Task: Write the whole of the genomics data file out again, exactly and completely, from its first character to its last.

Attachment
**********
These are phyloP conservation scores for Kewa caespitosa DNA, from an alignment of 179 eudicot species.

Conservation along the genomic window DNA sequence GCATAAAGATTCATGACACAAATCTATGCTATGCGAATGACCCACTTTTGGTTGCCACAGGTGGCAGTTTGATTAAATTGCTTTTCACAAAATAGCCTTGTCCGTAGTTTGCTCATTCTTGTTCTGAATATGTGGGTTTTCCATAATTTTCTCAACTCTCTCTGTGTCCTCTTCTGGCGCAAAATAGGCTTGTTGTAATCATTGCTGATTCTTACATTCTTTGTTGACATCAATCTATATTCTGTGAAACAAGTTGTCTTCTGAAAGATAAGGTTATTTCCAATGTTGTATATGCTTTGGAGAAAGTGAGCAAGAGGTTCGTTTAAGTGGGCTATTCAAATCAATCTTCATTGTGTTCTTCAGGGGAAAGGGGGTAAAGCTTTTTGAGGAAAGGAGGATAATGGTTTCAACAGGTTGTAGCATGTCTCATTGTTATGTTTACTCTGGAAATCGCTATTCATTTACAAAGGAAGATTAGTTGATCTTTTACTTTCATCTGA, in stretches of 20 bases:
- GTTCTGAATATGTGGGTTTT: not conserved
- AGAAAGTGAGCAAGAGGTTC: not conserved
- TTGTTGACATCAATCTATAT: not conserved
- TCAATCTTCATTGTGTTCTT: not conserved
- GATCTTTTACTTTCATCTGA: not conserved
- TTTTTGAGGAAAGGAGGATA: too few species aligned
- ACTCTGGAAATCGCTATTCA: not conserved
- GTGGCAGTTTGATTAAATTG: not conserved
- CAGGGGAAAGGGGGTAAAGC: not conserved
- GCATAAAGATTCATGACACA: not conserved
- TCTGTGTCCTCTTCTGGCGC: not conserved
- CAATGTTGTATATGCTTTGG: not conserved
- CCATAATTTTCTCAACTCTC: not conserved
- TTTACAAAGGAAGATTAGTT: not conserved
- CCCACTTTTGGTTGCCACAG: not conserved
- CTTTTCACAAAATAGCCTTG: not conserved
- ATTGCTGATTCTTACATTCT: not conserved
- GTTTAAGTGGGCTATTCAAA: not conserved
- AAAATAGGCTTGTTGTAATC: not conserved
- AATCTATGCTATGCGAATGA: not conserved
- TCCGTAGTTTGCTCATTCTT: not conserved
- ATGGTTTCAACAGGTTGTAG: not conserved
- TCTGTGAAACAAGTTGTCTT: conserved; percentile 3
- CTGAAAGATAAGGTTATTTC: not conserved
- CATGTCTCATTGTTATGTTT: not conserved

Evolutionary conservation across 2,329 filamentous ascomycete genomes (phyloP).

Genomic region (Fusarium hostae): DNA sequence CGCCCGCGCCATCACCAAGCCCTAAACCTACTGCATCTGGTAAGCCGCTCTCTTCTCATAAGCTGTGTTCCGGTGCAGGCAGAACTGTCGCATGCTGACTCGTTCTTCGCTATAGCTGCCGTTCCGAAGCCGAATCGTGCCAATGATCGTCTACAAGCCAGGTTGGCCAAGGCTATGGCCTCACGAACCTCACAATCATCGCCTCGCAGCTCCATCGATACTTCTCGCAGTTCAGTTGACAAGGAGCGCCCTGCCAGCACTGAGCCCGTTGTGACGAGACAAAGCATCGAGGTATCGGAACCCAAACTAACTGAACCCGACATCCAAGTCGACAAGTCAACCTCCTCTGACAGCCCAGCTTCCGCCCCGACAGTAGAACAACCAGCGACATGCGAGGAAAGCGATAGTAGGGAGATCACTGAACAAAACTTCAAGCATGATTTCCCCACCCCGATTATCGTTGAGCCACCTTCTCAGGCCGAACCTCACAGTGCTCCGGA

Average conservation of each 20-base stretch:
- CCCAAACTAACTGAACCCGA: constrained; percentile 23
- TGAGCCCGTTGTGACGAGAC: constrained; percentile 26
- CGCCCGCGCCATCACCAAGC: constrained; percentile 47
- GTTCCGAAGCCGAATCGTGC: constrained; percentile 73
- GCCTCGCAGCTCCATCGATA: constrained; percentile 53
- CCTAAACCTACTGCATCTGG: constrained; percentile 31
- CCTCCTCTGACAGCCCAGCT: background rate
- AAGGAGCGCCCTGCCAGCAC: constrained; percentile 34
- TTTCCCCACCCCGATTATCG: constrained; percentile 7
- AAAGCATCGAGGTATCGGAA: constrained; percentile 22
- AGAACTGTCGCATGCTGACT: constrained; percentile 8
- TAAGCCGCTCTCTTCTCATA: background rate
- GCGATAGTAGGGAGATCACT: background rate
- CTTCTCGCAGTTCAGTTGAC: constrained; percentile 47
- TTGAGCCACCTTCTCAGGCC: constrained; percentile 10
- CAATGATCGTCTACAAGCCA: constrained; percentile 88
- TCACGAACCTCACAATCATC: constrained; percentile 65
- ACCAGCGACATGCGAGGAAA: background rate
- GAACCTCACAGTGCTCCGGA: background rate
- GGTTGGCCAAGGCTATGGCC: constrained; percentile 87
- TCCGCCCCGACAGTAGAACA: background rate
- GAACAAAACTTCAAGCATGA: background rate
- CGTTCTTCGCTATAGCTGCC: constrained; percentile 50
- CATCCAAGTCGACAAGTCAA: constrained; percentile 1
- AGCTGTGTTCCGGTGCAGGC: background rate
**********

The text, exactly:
These are phyloP conservation scores for Kewa caespitosa DNA, from an alignment of 179 eudicot species.

Conservation along the genomic window DNA sequence GCATAAAGATTCATGACACAAATCTATGCTATGCGAATGACCCACTTTTGGTTGCCACAGGTGGCAGTTTGATTAAATTGCTTTTCACAAAATAGCCTTGTCCGTAGTTTGCTCATTCTTGTTCTGAATATGTGGGTTTTCCATAATTTTCTCAACTCTCTCTGTGTCCTCTTCTGGCGCAAAATAGGCTTGTTGTAATCATTGCTGATTCTTACATTCTTTGTTGACATCAATCTATATTCTGTGAAACAAGTTGTCTTCTGAAAGATAAGGTTATTTCCAATGTTGTATATGCTTTGGAGAAAGTGAGCAAGAGGTTCGTTTAAGTGGGCTATTCAAATCAATCTTCATTGTGTTCTTCAGGGGAAAGGGGGTAAAGCTTTTTGAGGAAAGGAGGATAATGGTTTCAACAGGTTGTAGCATGTCTCATTGTTATGTTTACTCTGGAAATCGCTATTCATTTACAAAGGAAGATTAGTTGATCTTTTACTTTCATCTGA, in stretches of 20 bases:
- GTTCTGAATATGTGGGTTTT: not conserved
- AGAAAGTGAGCAAGAGGTTC: not conserved
- TTGTTGACATCAATCTATAT: not conserved
- TCAATCTTCATTGTGTTCTT: not conserved
- GATCTTTTACTTTCATCTGA: not conserved
- TTTTTGAGGAAAGGAGGATA: too few species aligned
- ACTCTGGAAATCGCTATTCA: not conserved
- GTGGCAGTTTGATTAAATTG: not conserved
- CAGGGGAAAGGGGGTAAAGC: not conserved
- GCATAAAGATTCATGACACA: not conserved
- TCTGTGTCCTCTTCTGGCGC: not conserved
- CAATGTTGTATATGCTTTGG: not conserved
- CCATAATTTTCTCAACTCTC: not conserved
- TTTACAAAGGAAGATTAGTT: not conserved
- CCCACTTTTGGTTGCCACAG: not conserved
- CTTTTCACAAAATAGCCTTG: not conserved
- ATTGCTGATTCTTACATTCT: not conserved
- GTTTAAGTGGGCTATTCAAA: not conserved
- AAAATAGGCTTGTTGTAATC: not conserved
- AATCTATGCTATGCGAATGA: not conserved
- TCCGTAGTTTGCTCATTCTT: not conserved
- ATGGTTTCAACAGGTTGTAG: not conserved
- TCTGTGAAACAAGTTGTCTT: conserved; percentile 3
- CTGAAAGATAAGGTTATTTC: not conserved
- CATGTCTCATTGTTATGTTT: not conserved

Evolutionary conservation across 2,329 filamentous ascomycete genomes (phyloP).

Genomic region (Fusarium hostae): DNA sequence CGCCCGCGCCATCACCAAGCCCTAAACCTACTGCATCTGGTAAGCCGCTCTCTTCTCATAAGCTGTGTTCCGGTGCAGGCAGAACTGTCGCATGCTGACTCGTTCTTCGCTATAGCTGCCGTTCCGAAGCCGAATCGTGCCAATGATCGTCTACAAGCCAGGTTGGCCAAGGCTATGGCCTCACGAACCTCACAATCATCGCCTCGCAGCTCCATCGATACTTCTCGCAGTTCAGTTGACAAGGAGCGCCCTGCCAGCACTGAGCCCGTTGTGACGAGACAAAGCATCGAGGTATCGGAACCCAAACTAACTGAACCCGACATCCAAGTCGACAAGTCAACCTCCTCTGACAGCCCAGCTTCCGCCCCGACAGTAGAACAACCAGCGACATGCGAGGAAAGCGATAGTAGGGAGATCACTGAACAAAACTTCAAGCATGATTTCCCCACCCCGATTATCGTTGAGCCACCTTCTCAGGCCGAACCTCACAGTGCTCCGGA

Average conservation of each 20-base stretch:
- CCCAAACTAACTGAACCCGA: constrained; percentile 23
- TGAGCCCGTTGTGACGAGAC: constrained; percentile 26
- CGCCCGCGCCATCACCAAGC: constrained; percentile 47
- GTTCCGAAGCCGAATCGTGC: constrained; percentile 73
- GCCTCGCAGCTCCATCGATA: constrained; percentile 53
- CCTAAACCTACTGCATCTGG: constrained; percentile 31
- CCTCCTCTGACAGCCCAGCT: background rate
- AAGGAGCGCCCTGCCAGCAC: constrained; percentile 34
- TTTCCCCACCCCGATTATCG: constrained; percentile 7
- AAAGCATCGAGGTATCGGAA: constrained; percentile 22
- AGAACTGTCGCATGCTGACT: constrained; percentile 8
- TAAGCCGCTCTCTTCTCATA: background rate
- GCGATAGTAGGGAGATCACT: background rate
- CTTCTCGCAGTTCAGTTGAC: constrained; percentile 47
- TTGAGCCACCTTCTCAGGCC: constrained; percentile 10
- CAATGATCGTCTACAAGCCA: constrained; percentile 88
- TCACGAACCTCACAATCATC: constrained; percentile 65
- ACCAGCGACATGCGAGGAAA: background rate
- GAACCTCACAGTGCTCCGGA: background rate
- GGTTGGCCAAGGCTATGGCC: constrained; percentile 87
- TCCGCCCCGACAGTAGAACA: background rate
- GAACAAAACTTCAAGCATGA: background rate
- CGTTCTTCGCTATAGCTGCC: constrained; percentile 50
- CATCCAAGTCGACAAGTCAA: constrained; percentile 1
- AGCTGTGTTCCGGTGCAGGC: background rate